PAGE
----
No products in the cart.

Enjoy 20% Off Your First Purchase!


(555) 867-5309


No products in the cart.

Why Is My Baby Crying While Breastfeeding? Common Causes Explained

Related Stoires

Marina Carson
Marina Carson
Marina Carson is a dynamic mom and kids blogger who brings a fresh and authentic voice to the world of parenting. Through her blog, Marina shares a wide array of insightful articles that cover everything from creative parenting tips to navigating the challenges of motherhood. Her engaging style and practical advice have made her a beloved figure among parents seeking guidance and inspiration. Marina's passion for enhancing family life shines through every post, making her blog a must-visit for anyone looking to enrich their parenting journey. Whether it's through DIY activities, health and wellness tips, or personal stories, Marina connects with her audience on a deep level, empowering them to create fulfilling and joyful family experiences.

Breastfeeding is often portrayed as a serene bonding moment between mother and baby. However, if your baby cries during breastfeeding, it can be disheartening and leave you wondering what might be causing their distress. Understanding the reasons behind your baby’s tears can help you confidently navigate these moments and provide comfort and support.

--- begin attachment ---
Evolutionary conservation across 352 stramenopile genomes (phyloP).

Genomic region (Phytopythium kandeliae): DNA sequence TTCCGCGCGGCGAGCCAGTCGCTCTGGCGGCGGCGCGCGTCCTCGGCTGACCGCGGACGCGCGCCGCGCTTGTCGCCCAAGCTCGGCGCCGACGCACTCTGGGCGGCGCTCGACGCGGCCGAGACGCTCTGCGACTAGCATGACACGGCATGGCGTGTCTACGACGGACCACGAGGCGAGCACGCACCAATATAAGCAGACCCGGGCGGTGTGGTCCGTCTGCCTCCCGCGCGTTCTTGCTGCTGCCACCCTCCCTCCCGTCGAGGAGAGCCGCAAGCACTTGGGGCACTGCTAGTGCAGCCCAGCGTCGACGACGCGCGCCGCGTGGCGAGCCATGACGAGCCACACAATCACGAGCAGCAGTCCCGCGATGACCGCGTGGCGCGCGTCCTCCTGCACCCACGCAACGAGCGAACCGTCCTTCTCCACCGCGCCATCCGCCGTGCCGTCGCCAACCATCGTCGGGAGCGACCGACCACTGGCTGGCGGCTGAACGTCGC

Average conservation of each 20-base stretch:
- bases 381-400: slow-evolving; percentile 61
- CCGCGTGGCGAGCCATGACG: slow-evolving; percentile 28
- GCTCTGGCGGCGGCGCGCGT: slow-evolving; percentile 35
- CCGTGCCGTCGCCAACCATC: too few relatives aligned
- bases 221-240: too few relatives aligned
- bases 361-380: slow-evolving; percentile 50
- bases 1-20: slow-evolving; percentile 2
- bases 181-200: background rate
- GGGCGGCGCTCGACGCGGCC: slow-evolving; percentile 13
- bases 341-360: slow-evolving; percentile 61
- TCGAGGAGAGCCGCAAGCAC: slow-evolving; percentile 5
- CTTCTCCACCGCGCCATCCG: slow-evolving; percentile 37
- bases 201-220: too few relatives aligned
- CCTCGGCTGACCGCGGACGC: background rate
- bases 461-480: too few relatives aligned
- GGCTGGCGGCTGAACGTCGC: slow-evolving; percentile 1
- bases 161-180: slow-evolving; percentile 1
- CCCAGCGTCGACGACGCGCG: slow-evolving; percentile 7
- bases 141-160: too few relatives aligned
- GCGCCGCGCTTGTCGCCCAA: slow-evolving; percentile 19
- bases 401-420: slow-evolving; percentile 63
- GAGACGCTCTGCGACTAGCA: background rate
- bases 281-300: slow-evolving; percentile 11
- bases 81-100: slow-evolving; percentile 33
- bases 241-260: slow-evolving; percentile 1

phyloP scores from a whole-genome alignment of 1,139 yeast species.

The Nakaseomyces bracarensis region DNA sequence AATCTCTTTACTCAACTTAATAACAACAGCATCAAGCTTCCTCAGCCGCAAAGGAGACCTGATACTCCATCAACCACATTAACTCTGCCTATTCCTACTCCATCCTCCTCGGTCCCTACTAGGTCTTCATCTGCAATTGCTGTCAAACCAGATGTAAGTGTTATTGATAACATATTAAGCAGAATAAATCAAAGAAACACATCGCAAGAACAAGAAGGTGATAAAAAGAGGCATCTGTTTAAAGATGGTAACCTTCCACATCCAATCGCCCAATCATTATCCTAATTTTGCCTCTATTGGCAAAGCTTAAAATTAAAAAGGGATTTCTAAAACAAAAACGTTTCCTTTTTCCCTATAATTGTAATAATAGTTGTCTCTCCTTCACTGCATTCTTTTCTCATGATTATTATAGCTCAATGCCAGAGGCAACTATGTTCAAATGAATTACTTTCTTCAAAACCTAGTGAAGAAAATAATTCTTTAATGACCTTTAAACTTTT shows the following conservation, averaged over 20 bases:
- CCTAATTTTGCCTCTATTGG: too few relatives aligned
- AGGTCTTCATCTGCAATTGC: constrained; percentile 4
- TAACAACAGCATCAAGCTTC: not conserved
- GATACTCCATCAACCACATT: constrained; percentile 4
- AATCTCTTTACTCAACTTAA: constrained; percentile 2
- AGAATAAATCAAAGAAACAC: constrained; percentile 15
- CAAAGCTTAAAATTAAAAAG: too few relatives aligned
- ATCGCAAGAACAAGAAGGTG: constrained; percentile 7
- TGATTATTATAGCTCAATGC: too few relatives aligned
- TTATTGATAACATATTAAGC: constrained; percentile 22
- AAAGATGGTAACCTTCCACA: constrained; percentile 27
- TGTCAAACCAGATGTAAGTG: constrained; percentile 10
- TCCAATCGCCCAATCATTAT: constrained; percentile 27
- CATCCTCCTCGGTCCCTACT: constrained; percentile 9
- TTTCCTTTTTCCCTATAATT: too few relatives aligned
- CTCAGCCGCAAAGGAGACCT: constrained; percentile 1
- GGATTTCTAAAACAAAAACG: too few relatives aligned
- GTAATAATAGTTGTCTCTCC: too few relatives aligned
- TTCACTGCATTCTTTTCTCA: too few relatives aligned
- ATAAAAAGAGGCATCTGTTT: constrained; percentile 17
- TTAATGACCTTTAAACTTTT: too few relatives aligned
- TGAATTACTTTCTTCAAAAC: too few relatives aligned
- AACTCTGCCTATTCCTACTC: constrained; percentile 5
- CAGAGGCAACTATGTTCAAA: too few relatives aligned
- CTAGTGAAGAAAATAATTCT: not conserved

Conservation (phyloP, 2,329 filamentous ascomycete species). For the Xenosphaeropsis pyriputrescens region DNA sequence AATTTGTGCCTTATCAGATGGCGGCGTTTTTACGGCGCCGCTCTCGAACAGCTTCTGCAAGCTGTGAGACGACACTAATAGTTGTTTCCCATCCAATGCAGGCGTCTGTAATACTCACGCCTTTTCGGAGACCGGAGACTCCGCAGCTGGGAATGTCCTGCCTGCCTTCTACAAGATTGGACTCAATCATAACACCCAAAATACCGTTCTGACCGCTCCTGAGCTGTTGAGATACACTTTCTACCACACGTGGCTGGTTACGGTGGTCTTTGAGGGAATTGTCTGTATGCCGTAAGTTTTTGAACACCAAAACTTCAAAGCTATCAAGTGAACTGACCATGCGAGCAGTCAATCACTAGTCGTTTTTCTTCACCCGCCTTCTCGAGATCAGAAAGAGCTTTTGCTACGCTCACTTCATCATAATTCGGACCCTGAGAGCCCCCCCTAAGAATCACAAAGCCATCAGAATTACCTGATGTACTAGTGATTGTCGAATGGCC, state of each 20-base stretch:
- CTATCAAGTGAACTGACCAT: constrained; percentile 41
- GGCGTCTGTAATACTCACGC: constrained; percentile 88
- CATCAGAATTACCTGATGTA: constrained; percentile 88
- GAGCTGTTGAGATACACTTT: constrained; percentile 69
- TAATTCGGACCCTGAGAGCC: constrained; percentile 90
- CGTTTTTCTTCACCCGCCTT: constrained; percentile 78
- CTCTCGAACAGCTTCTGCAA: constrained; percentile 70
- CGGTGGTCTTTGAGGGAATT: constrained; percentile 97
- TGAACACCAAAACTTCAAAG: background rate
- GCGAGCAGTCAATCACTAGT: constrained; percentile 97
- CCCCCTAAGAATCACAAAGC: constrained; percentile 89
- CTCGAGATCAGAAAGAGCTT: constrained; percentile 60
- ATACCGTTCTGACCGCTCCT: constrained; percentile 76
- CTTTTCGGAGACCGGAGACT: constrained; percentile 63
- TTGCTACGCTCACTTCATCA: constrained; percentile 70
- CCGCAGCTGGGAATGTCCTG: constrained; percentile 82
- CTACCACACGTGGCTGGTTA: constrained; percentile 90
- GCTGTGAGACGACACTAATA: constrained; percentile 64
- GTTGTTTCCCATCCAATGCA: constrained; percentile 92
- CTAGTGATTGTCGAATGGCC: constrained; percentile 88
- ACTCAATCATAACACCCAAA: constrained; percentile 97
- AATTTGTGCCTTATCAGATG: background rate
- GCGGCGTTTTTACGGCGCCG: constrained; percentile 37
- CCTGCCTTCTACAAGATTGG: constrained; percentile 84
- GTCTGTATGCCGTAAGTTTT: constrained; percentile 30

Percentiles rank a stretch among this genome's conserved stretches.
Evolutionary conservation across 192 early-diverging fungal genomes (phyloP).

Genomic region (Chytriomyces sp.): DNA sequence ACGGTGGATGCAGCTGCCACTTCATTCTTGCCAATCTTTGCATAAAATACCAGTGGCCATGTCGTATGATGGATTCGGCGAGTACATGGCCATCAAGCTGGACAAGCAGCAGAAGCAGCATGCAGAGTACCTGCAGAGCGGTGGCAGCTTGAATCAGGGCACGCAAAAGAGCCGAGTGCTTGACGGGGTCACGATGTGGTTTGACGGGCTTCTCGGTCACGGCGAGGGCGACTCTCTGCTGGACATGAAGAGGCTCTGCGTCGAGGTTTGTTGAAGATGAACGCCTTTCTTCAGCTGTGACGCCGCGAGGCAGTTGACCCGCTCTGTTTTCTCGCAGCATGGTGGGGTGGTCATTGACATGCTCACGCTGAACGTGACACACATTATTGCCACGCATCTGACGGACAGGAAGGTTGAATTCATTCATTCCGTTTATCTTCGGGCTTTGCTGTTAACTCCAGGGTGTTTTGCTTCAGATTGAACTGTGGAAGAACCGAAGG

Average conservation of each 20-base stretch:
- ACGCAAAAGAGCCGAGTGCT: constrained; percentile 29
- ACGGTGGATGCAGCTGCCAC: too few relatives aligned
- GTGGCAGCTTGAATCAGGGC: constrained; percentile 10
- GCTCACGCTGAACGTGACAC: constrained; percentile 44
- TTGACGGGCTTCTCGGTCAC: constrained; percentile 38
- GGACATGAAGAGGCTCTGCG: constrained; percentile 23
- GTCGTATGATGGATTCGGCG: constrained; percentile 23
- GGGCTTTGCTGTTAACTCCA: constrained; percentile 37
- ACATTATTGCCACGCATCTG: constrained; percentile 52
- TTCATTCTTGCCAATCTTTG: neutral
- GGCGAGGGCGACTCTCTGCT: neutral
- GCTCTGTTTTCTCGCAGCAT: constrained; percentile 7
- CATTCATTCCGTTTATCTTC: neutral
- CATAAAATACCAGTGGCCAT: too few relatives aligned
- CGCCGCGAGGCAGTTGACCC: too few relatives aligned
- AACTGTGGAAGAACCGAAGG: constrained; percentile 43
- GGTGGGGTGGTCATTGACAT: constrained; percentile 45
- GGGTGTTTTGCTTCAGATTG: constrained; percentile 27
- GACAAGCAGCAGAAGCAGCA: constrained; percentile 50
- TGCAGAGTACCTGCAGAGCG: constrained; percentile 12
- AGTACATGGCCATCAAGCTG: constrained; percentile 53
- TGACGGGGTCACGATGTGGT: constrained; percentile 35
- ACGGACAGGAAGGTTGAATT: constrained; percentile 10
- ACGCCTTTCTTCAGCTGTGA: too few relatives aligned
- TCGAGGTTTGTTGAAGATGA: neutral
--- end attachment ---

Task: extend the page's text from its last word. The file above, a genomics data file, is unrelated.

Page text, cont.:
There are several common reasons why babies cry during breastfeeding. It could be due to hunger cues that weren’t recognized early enough, leading to frustration. Issues with latching, such as improper positioning or difficulty achieving a good latch, may also cause discomfort for your baby. Environmental factors, like distractions or discomfort from noise or temperature, can also play a role.

In this blog, we’ll explore these potential reasons in detail and provide practical tips to help soothe your crying baby during breastfeeding. By addressing these factors, you can enhance the breastfeeding experience for you and your baby, fostering a deeper bond and ensuring optimal comfort and nourishment.

Why Is My Baby Crying While Breastfeeding?

Breastfeeding is a beautiful and natural process, but it can sometimes be challenging when your baby cries during feeding sessions. It’s essential to understand that crying is your baby’s primary way of communicating their needs and discomforts. By recognizing the various reasons behind their tears, you can address these issues more effectively and make breastfeeding a more enjoyable experience for both you and your baby.

1. Hunger and Feeding Cues

Babies communicate their needs through crying, and hunger is one of the primary reasons. Recognizing early hunger cues, such as rooting, sucking on hands, or smacking lips, can help you start feeding before your baby becomes too upset. If a baby is overly hungry, it might cry and struggle to latch on properly, leading to frustration for both the baby and the mother.

2. Latching Issues

Proper latching is crucial for effective breastfeeding. If the baby is not latched on correctly, they may not get enough milk, leading to crying. Common latching problems include a shallow latch, incorrect positioning, or tongue-tie. Ensuring a deep latch and comfortable positioning can help alleviate these issues. Consulting a lactation expert can also provide guidance and support.

3. Overactive Letdown